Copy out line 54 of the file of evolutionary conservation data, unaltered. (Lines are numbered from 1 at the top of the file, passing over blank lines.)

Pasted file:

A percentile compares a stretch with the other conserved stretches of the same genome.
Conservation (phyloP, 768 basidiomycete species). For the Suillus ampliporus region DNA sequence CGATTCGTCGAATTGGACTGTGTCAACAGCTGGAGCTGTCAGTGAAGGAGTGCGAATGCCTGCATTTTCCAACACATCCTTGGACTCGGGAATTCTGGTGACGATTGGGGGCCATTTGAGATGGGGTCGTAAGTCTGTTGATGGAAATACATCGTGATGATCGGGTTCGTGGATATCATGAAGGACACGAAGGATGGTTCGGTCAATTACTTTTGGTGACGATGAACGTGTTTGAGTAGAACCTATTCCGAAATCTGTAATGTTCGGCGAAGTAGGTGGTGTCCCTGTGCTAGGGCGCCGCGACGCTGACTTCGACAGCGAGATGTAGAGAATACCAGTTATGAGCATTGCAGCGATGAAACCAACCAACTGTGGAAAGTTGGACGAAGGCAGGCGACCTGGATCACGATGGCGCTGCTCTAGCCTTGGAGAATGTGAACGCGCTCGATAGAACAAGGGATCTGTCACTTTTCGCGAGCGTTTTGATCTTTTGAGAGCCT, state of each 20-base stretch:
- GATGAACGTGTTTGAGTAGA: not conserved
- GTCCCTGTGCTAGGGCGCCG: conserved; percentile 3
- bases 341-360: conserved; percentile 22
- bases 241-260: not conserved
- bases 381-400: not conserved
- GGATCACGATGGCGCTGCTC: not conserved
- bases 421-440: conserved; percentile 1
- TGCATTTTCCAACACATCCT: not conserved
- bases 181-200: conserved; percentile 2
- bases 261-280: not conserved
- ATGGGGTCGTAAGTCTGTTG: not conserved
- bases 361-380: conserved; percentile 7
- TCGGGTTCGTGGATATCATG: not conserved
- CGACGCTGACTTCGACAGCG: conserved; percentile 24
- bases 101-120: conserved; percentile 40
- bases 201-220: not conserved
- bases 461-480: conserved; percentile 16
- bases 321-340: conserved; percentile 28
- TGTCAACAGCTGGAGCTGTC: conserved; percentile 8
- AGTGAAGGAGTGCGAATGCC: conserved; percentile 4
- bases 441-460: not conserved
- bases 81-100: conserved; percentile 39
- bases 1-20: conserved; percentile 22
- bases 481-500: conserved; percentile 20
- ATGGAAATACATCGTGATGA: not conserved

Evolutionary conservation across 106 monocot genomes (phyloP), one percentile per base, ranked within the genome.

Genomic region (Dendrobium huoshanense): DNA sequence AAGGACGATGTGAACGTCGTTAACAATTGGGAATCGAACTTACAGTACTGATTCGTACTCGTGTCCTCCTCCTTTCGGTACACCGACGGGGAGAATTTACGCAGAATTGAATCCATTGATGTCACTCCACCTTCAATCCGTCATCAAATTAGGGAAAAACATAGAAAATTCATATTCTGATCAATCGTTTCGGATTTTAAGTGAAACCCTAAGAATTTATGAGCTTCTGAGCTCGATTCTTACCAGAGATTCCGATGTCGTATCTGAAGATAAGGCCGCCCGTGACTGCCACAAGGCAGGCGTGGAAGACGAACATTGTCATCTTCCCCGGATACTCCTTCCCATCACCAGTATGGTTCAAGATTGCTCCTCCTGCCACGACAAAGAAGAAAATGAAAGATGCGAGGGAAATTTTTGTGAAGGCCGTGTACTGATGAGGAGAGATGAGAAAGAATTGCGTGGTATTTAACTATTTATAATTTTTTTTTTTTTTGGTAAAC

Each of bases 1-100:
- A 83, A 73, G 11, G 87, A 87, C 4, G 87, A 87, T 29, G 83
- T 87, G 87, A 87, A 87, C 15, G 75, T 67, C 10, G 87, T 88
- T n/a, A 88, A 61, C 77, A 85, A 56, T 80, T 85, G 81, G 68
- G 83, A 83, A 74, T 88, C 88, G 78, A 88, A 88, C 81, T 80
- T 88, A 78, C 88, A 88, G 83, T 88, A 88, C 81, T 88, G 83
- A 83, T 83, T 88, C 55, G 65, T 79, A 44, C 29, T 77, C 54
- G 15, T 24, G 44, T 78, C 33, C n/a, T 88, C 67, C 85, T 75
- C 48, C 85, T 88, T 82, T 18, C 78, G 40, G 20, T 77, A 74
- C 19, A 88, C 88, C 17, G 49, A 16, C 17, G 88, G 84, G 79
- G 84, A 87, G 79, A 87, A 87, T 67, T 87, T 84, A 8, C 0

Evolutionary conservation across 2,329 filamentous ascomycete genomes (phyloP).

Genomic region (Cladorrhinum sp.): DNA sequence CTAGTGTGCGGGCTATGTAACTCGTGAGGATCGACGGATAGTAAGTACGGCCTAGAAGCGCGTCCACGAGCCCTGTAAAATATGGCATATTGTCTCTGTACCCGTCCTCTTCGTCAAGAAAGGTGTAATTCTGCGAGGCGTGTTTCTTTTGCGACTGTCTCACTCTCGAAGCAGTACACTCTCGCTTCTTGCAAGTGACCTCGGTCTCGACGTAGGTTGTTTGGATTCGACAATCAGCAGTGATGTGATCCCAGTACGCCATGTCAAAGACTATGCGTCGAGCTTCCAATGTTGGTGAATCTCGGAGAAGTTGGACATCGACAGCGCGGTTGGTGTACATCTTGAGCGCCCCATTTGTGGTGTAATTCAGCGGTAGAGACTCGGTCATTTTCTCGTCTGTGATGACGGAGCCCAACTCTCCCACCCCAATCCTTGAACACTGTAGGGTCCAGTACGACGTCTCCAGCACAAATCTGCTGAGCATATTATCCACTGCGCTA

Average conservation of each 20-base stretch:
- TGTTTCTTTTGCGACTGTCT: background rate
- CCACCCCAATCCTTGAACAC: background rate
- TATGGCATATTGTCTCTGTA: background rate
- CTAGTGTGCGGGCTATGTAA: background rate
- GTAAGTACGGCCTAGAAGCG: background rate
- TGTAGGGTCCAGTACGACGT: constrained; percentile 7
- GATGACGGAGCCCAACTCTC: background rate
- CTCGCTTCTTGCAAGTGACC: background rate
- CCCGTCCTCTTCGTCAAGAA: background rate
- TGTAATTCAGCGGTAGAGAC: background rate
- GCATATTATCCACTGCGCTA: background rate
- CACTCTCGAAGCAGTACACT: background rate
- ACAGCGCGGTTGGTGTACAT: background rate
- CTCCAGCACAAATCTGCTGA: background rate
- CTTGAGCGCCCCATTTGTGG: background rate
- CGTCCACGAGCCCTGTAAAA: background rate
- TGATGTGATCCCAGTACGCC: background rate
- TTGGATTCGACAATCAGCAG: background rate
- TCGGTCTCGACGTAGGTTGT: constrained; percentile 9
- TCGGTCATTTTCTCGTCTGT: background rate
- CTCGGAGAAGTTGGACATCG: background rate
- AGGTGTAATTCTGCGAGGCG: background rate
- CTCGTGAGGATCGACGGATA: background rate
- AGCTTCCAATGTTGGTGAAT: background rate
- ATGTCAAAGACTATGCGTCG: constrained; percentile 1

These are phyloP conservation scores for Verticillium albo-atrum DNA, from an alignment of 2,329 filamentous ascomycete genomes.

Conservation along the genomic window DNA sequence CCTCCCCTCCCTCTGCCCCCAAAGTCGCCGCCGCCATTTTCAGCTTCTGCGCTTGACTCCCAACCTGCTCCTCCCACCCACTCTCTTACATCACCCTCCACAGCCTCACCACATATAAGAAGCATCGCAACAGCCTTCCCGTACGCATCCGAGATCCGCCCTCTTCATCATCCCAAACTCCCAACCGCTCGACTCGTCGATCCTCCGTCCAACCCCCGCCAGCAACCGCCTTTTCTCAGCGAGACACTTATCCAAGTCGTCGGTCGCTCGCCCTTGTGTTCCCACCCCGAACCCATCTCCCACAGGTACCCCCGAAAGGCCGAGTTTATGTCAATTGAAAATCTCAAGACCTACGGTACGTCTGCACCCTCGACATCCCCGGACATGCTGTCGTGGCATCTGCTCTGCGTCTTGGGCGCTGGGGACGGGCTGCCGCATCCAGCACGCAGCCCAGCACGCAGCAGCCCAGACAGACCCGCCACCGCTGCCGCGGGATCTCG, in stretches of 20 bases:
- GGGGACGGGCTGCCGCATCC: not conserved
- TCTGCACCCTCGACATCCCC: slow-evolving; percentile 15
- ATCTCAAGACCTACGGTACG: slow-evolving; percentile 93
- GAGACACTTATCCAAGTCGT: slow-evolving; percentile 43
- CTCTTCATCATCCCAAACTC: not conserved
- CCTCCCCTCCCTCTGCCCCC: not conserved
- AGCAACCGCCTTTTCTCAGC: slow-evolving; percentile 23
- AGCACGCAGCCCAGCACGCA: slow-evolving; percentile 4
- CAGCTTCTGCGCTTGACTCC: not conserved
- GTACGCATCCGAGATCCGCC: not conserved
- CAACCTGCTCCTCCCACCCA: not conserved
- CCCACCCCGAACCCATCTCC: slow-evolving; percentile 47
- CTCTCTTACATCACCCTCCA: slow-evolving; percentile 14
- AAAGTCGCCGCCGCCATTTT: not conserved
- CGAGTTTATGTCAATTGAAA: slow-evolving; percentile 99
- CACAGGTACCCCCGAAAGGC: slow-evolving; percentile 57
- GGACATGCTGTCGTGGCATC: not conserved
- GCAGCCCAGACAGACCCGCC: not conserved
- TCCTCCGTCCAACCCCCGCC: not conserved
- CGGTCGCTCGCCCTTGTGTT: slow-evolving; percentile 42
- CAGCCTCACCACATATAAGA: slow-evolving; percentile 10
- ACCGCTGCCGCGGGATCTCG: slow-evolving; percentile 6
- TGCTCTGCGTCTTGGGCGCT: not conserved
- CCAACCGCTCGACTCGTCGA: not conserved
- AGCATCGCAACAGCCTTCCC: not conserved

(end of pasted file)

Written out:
- GCATATTATCCACTGCGCTA: background rate